Last fall I took my very first self-directed silent retreat, in the Black Hills of South Dakota. I'm still not sure why I did it (or why I plan on doing it again), but no matter how many times I rejected the idea, it just kept coming back. I had a busy summer and was in the middle of making some Life Choices (different than "life choices," it seems), and time away felt very necessary. I started to think of it as a romantic vacation--a get-away, really--with just me and God. Like, maybe our relationship had lost a little bit of its zest and we needed to spend some time reconnecting.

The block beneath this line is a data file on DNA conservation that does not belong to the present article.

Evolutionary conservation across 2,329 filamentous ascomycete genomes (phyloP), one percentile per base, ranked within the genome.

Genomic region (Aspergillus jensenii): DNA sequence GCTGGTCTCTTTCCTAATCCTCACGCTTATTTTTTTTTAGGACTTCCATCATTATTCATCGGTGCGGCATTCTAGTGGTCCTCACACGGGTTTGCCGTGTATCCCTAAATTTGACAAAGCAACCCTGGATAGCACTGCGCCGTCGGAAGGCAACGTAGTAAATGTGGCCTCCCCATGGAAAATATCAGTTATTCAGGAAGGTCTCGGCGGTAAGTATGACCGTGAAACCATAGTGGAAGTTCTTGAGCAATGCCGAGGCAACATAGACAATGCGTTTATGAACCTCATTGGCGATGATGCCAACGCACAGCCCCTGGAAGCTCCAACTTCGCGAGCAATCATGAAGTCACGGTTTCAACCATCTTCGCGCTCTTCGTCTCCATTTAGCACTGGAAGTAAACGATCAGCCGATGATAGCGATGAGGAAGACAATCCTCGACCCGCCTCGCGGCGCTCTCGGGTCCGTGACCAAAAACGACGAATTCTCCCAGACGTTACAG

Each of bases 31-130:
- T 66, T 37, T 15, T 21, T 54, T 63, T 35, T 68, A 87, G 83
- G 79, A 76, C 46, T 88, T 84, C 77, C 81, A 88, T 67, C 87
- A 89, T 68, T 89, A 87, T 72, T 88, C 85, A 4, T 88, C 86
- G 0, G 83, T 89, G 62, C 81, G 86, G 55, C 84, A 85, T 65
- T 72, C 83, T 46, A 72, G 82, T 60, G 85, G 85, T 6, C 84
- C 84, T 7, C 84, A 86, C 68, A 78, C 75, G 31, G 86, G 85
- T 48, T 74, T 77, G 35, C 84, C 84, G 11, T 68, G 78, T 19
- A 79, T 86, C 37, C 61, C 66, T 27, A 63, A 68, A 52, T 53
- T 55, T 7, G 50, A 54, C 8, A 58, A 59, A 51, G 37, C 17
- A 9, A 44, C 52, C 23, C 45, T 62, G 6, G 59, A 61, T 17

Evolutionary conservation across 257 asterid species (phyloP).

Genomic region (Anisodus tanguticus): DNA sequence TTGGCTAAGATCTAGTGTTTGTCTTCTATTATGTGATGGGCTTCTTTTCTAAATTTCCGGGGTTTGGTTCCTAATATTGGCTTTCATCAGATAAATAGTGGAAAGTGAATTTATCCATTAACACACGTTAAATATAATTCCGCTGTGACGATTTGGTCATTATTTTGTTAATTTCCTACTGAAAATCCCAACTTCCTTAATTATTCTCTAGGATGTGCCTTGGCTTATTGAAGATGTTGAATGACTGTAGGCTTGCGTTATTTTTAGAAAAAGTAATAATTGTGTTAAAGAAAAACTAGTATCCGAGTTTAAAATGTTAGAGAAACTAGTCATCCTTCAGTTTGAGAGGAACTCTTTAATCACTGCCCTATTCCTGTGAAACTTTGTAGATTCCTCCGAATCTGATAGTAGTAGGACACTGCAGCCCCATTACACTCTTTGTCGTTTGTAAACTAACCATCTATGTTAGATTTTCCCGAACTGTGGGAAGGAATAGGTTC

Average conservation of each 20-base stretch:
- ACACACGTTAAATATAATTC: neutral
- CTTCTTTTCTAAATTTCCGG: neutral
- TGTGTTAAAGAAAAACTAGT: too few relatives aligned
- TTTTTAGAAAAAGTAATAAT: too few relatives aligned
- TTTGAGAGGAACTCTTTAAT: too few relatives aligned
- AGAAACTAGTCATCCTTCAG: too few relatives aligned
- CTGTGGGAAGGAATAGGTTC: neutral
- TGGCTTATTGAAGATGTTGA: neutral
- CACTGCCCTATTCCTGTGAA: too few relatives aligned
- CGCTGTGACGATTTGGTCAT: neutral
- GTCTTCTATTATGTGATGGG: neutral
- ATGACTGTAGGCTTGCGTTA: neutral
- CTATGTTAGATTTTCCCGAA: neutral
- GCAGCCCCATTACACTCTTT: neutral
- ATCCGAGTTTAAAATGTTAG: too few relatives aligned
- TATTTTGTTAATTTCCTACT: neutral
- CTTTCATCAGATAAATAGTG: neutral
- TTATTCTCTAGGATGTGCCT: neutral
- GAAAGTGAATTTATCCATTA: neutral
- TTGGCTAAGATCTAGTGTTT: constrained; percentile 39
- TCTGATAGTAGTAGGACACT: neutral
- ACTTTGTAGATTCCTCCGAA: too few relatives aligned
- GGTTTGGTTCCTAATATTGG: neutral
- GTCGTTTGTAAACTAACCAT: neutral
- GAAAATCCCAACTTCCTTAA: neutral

Turns out, a vacation with God isn't really romantic. It's not even a vactation, actually. But, whatever.
When planning a solo retreat, the first thing you have to do is find a location. The location of your retreat is determined, in large part, by what you are looking to get out of the whole experience--what you need to have in place when you arrive in order for your retreat to be "successful." I identified a few "needs" right off the bat: The retreat had to be close enough to drive (even over the course of a couple days) but far enough away that I couldn't chicken out and just go home if it got tough; it needed to be secluded but safe; it needed to be in a beautiful, natural setting, with easy access to hiking trails; and, it needed to have a kitchen.